In case you missed it, there is an election Tuesday. Many elections, in fact.

The first-ever consolidated local elections are taking place across New Mexico, including in Santa Fe. The hope is that by bringing together everything from City Council races to local school board or college governing board contests, more citizens will show up and be counted.

The change was ordered by the Local Election Act of 2018, and we trust that eventually, New Mexico voters will become accustomed to showing up at the polls every second Tuesday in November. This year, it is an election close to home. Next year, voters will be choosing a president and U.S. senator at the top of what will be a lengthy ballot.

The first year, however, has been somewhat low-key, with contests for Santa Fe City Council subdued and the hottest local race likely between incumbent Santa Fe Public Schools Board of Education member Steven Carrillo versus challenger Carmen Gonzales. That’s judging by letters to the editor, anyway.

In addition to the race for municipal judge, unopposed; four City Council seats, two unopposed; three school board seats, one unopposed; and two contested seats on the Santa Fe Community College Governing Board, areas around Santa Fe also will be voting.

Pojoaque and Española have races for school board and ballot questions about capital improvements for schools. These are important questions for the residents of these districts. Voters up north also will be able to improve their communities through ballot initiatives, including a proposed $12 million bond to build a nursing home in Rio Arriba County and a mill levy for Northern New Mexico College that would direct $2.4 million to establish trade education programs. That would help increase the work force and improve the economy in Northern New Mexico. We hope voters are paying attention.

Around Santa Fe County, there also are contests for such things as soil and water conservation boards, depending on where a voter lives. Not all voters will have a contested council seat or water district race. But everyone gets to choose who they want for SFCC board. Best of all, voting takes place at convenience centers around the county, so people who did not choose to vote early can vote close to home or to work, depending on what works for them. Voting has seldom been so accessible.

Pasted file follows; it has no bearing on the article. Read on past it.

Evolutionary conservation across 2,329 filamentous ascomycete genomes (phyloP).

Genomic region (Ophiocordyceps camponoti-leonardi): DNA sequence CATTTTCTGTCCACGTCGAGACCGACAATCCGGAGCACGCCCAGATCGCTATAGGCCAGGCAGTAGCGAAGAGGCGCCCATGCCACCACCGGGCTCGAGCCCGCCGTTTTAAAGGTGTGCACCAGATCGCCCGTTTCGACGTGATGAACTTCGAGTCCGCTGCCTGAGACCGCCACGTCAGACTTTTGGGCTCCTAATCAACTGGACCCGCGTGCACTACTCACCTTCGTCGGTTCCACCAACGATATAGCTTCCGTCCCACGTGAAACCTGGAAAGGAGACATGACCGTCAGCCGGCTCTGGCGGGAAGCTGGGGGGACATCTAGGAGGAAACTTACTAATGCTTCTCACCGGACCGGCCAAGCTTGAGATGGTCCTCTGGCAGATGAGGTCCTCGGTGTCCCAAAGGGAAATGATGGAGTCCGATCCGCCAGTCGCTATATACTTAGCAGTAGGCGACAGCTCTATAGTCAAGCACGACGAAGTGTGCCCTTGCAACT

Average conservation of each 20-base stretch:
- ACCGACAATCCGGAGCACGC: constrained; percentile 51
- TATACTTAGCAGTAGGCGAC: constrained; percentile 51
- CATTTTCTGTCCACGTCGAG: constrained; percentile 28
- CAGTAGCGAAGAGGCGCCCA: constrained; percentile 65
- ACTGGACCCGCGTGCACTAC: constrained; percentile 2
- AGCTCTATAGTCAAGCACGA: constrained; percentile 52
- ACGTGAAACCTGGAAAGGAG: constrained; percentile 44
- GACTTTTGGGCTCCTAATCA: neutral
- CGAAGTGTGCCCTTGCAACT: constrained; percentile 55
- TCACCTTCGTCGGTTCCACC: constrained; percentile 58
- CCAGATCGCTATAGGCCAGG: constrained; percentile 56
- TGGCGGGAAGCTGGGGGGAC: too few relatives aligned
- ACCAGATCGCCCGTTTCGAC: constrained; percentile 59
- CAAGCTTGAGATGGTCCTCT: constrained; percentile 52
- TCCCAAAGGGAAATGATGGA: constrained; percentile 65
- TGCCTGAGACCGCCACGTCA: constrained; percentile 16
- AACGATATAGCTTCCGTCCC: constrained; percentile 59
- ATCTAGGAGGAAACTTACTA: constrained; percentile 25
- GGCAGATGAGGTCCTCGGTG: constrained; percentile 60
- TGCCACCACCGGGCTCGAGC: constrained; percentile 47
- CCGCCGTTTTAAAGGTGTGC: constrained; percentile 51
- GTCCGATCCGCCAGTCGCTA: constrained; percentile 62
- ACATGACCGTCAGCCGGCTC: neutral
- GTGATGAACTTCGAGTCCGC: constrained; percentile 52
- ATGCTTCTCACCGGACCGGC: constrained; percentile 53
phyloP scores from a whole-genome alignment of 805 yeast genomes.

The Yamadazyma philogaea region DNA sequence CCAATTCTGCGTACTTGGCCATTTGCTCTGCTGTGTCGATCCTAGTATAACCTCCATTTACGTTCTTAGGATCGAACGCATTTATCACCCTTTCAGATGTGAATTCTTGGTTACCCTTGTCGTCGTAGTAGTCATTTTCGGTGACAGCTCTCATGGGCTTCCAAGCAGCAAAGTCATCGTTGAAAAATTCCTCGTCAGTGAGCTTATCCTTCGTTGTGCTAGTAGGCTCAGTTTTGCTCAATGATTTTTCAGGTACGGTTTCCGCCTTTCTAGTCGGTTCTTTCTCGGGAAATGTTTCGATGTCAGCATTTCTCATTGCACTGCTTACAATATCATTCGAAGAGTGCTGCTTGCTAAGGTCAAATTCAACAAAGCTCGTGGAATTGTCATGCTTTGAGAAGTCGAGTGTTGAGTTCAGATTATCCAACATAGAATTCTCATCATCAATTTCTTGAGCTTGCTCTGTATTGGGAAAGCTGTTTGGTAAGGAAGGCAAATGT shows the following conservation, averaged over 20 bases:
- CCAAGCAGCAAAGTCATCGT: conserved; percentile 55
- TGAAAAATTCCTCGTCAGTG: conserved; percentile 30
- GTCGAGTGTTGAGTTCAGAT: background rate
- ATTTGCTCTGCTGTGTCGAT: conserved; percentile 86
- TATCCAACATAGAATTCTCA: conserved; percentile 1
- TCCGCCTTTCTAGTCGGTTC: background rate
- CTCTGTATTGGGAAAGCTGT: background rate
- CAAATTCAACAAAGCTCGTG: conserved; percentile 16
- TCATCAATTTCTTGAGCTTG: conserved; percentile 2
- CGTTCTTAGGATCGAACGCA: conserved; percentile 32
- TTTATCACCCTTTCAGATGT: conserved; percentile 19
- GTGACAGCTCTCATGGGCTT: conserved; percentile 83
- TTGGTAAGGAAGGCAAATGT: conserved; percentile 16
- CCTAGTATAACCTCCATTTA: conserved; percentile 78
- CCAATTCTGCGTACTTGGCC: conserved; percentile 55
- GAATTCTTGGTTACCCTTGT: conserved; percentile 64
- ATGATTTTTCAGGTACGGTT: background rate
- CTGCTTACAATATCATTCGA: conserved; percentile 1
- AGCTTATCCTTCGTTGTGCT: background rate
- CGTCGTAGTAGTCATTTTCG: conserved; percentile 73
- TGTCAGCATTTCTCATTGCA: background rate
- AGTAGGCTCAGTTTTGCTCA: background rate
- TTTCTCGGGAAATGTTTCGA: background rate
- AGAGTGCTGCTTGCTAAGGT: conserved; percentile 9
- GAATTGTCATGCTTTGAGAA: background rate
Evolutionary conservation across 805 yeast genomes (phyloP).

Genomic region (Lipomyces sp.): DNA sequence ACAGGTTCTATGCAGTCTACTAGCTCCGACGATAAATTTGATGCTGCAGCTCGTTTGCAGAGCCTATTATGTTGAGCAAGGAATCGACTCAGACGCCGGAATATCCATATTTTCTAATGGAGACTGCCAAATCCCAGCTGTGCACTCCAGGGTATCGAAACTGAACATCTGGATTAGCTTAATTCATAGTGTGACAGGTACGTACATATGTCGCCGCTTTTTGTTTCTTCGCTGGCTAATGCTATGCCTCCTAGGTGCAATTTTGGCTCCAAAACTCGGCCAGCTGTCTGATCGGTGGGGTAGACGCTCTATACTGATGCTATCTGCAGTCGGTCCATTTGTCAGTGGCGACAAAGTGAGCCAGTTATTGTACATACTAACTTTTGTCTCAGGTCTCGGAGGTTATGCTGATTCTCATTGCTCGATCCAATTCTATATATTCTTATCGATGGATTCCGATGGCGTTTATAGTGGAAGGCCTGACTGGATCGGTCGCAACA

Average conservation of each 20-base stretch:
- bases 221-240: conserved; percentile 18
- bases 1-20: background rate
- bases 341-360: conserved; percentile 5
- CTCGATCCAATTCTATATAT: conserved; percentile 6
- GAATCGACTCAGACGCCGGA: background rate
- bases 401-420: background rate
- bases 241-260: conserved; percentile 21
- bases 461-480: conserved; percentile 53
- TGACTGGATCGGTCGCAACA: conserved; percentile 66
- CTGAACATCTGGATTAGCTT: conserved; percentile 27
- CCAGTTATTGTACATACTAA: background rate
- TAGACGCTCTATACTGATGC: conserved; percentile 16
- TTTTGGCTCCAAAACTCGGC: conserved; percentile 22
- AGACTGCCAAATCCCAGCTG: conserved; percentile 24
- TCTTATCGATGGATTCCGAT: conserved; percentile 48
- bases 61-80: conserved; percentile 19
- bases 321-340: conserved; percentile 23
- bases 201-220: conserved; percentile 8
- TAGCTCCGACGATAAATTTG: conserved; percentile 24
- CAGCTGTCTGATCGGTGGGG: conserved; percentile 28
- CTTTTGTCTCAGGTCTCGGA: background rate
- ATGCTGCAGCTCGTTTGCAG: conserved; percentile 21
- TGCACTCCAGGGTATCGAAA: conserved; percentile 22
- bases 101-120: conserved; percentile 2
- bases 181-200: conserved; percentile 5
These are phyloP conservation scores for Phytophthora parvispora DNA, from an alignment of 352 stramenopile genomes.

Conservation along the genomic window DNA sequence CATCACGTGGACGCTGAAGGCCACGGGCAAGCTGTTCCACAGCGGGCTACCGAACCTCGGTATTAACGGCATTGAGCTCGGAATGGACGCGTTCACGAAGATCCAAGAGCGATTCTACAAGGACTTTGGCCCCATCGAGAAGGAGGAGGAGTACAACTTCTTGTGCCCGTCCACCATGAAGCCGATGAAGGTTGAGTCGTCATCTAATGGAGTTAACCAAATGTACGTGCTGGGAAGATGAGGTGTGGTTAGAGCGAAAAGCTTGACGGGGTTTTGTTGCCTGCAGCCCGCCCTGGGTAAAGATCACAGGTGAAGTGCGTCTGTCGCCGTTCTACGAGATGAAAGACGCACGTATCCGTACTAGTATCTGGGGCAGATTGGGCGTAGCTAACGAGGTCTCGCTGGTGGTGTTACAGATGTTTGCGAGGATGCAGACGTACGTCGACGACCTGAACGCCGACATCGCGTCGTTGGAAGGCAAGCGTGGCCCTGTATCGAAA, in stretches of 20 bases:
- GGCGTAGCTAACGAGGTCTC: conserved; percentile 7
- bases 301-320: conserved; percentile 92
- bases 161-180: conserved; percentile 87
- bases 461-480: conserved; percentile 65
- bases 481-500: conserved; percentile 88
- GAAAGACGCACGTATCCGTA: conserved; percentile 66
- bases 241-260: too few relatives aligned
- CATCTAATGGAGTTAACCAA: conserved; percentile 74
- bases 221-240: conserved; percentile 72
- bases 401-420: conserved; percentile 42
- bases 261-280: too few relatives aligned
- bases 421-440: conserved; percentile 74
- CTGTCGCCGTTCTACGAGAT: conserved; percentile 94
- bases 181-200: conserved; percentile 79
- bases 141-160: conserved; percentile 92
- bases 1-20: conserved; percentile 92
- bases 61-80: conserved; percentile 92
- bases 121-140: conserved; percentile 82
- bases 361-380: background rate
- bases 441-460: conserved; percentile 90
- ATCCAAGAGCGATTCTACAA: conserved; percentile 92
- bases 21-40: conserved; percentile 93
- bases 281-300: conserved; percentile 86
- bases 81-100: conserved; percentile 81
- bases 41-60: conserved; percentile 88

Adding a slight wrinkle to the ballot in the city of Santa Fe is the presence of ranked-choice voting, but only for voters in the District 4 City Council race because there are three candidates running. Rather than picking just one favorite, voters in District 4 can rank their choices for council. Having that option allows voters to choose their favorites but have a backup if they choose. The winner will have more than 50 percent support, whether that happens in the first or final round of voting.

What matters the most is that citizens take this responsibility to heart and remember how precious the right to vote is for every American. The late U.S. Rep. Elijah Cummings, who died recently, never lost the opportunity to remind us that Americans have died for our right to vote. Not just overseas, fighting Nazis, but right here at home in the long struggle for civil rights in the South.

In February, when the Democratic House passed a wide-ranging bill on improving election security and ensuring voting rights, Cummings reminded Americans that, “There are efforts to stop people from voting. That’s not right.”

He went on to tell his fellow members of Congress — and the American people — of his mother’s deathbed words.

“One year ago today, on my mother’s dying bed, at 92 years old — former sharecropper — her last words were, ‘Do not let them take our votes away from us,’ ” Cummings said during the hearing. “They had fought. She had fought and seen people harmed, beaten, trying to vote. Talk about inalienable rights. Voting is crucial, and I don’t give a damn how you look at it.”

Yes, voting is crucial. Show up and be counted.

Here, once again, are The New Mexican’s endorsements in contested races on Tuesday. A list of voting convenience centers is available at, or by going to the web site for the Santa Fe County Clerk,

Santa Fe City Council, District 2: Michael J. Garcia

Santa Fe City Council, District 4: Jamie Cassutt-Sanchez

Santa Fe School Board, District 1: Carmen Gonzales

Santa Fe School Board, District 2. Sarah Boses

Santa Fe Community College, Position 3: Jody Pugh

Santa Fe Community College, Position 5: Piér Quintana

(1) comment

Khal Spencer

Given the number of unopposed seats, this election reminds me of the old Soviet system: show up and vote for the candidate of the Party's choice. Well, comrades?

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